Micro-Bubble Solvent Pop Fix (Again)

      Okay, one more time: Spray thinner coats; use a retarder. June 28, 2006

I am having trouble with micro bubbles in my clearcoat. I self seal with a conversion varnish. I spray with an A.A system Graco pump and Kremlin mx gun. Any advice would be greatly appreciated.

Forum Responses
(Finishing Forum)
From contributor M:
Here’s a list to use for troubleshooting:
1. May be water in your air supply system.
2. Maybe you are putting on a more than needed thinner or catalyzer.
3. A top coat that doesn’t mach the base coat?
4. The base coat is not dry enough.

Try to eliminate these things. Have you had this problem from the beginning? Does it happen when you change material?

From the original questioner:
No I’ve been using the same conversion varnish for a couple years. I tried 1 oz 2butoxyethanol per gallon and that helped a bit. I think I’m going to try to reduce it with thinner.

From contributor GD:
What size tip are you using? What are your pressures? Try going down in tip size and cheating a little by turning air up a few notches

From contributor P:
A very simple solution worked for me: hold the gun at least 10 to 12 inches above the surface. I have a Kremlin 10-14 with MX and spray mostly Durovar or Fuhr 255. I found that I was getting pinholes, micro bubbles, micro-orange peel and etc. even after correct viscosity and getting rid of the "tails".

From contributor D:
I added Flow Coat from Restoreco Kwick Kleen and it stopped the micro bubbles. I have an AA Kremlin System also. It keeps the top of the surface open longer to release the air trapped under surface.

From contributor E:
There has probably enough been said already but I can't resist pointing out that the last 2 posts contain the essence of what it takes to get rid of micro bubbles in 95% of the cases where it occurs.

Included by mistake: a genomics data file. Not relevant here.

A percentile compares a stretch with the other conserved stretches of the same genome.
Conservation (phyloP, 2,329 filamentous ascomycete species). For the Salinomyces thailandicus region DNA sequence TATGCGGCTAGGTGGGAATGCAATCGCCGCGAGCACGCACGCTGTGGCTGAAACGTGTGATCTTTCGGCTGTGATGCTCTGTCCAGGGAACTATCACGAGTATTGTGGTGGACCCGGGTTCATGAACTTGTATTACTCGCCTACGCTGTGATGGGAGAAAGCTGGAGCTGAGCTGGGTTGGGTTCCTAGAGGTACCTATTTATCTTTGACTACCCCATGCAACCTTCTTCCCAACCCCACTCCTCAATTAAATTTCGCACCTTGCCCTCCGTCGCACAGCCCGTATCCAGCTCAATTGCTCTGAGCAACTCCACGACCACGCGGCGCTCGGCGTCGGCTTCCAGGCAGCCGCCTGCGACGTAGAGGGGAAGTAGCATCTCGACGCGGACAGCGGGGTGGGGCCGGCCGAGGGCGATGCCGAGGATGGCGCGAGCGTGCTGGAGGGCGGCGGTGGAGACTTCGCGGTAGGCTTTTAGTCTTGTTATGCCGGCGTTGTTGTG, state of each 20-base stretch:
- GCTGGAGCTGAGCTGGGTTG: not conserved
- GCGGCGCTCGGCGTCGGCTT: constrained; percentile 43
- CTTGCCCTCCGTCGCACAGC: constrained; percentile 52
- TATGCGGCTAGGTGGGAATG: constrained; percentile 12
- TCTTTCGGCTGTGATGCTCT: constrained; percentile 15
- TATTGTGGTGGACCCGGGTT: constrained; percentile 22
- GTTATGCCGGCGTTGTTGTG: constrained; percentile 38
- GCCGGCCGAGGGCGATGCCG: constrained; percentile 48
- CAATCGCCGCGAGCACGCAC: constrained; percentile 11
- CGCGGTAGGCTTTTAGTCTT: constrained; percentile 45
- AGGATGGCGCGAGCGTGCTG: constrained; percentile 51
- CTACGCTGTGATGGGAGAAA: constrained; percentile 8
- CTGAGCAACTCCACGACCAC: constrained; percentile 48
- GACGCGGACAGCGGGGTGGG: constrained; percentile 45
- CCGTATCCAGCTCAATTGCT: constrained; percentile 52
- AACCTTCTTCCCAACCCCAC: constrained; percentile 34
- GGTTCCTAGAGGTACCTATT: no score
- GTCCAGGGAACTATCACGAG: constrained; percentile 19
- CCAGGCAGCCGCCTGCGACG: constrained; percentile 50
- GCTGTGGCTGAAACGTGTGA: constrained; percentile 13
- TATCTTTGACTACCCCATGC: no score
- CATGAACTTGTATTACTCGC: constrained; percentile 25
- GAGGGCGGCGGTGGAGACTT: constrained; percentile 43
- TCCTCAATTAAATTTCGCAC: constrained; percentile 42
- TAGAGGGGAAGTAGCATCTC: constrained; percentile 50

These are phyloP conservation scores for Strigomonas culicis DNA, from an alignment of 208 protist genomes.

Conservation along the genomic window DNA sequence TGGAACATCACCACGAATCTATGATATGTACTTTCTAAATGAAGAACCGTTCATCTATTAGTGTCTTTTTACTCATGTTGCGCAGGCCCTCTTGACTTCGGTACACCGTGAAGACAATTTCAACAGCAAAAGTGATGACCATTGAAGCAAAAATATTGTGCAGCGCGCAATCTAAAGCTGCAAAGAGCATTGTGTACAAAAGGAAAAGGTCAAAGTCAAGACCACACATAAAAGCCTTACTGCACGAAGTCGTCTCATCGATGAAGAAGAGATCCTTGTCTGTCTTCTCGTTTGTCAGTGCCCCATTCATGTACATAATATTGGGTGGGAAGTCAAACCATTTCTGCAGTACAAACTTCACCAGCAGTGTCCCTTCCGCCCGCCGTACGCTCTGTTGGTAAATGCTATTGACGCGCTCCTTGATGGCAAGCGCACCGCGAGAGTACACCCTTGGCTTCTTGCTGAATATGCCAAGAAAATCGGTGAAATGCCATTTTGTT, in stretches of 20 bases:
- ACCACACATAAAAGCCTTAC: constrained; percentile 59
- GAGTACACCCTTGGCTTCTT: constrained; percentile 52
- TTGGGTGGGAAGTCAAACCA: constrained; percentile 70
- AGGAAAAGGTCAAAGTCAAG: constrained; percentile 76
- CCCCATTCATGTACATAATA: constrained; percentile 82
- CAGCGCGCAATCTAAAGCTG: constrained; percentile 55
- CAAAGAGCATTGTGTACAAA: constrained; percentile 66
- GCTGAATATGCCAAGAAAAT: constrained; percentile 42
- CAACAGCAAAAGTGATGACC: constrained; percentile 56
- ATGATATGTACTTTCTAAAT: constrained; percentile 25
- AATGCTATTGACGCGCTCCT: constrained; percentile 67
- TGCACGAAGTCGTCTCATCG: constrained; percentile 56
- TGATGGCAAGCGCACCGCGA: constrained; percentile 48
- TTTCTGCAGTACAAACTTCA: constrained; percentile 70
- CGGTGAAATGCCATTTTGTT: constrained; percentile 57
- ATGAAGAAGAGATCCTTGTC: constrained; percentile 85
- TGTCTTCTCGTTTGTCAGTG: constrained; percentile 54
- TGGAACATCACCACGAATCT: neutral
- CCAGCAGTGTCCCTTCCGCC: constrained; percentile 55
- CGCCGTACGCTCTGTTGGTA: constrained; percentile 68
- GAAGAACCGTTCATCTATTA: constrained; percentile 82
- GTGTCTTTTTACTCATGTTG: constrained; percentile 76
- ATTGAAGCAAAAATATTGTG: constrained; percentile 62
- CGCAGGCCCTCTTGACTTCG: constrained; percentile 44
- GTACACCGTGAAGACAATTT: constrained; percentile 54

1. Spray thinner coats.
2. Add a retarder.

This subject comes up a lot and the archives contain a lot of good information (search "microbubbles" and "solvent pop") but they also contain a lot of miss-information and speculation. (Differential pump stroke displacements will not inject air into a coating.) If you sort through it all to see what really worked, I think you'll find it's almost always a change that resulted in thinner coats and/or with the addition of a retarder.

The bubbles result from solvent that is trying to escape but gets locked in when the coating skins over. It seems reasonable to me that if there isn't as much solvent to evaporate and if it doesn't have as far to go to evaporate and if I can keep the coating from skinning over prematurely, I won't get bubbles. There are many factors that affect wet film thickness but one that is often ignored is viscosity: you must know what viscosity your setup sprays best and be able to produce it repeatedly. You should also be able to measure your wet film thickness.

If you think you've done everything right and still get bubbles, add a retarder. If you add a retarder and still get bubbles make a change that will reduce your wet film thickness (wider fan, more stand-off, smaller nozzle, less fluid pressure, move faster, etc). I like to stay below 4 mils wet but have seen it necessary to stay below 2 mils. It depends on the particular coating you are using. Obviously there are other things that can cause micro bubbles. But I'll wager that "piling it on" is the biggest culprit.

From contributor R:
Sometimes if you spray in a cold temperatures and move the piece into a forced hot air room, you can get bubbles, especially if you lay it on thick, which you tend to do with air assist. Next time it happens, put the same finish in a compressed air gun, spray it and keep it at same temperature and see if that’s the cause

From contributor J:
I have found that if you do a very fine mist coat and let that dry before you spray your primer coat, it allows the gasses to escape without getting caught up in the finish. Then, after a minute or two, when it flashes off you can spray like you normally would but without the micro bubbles.

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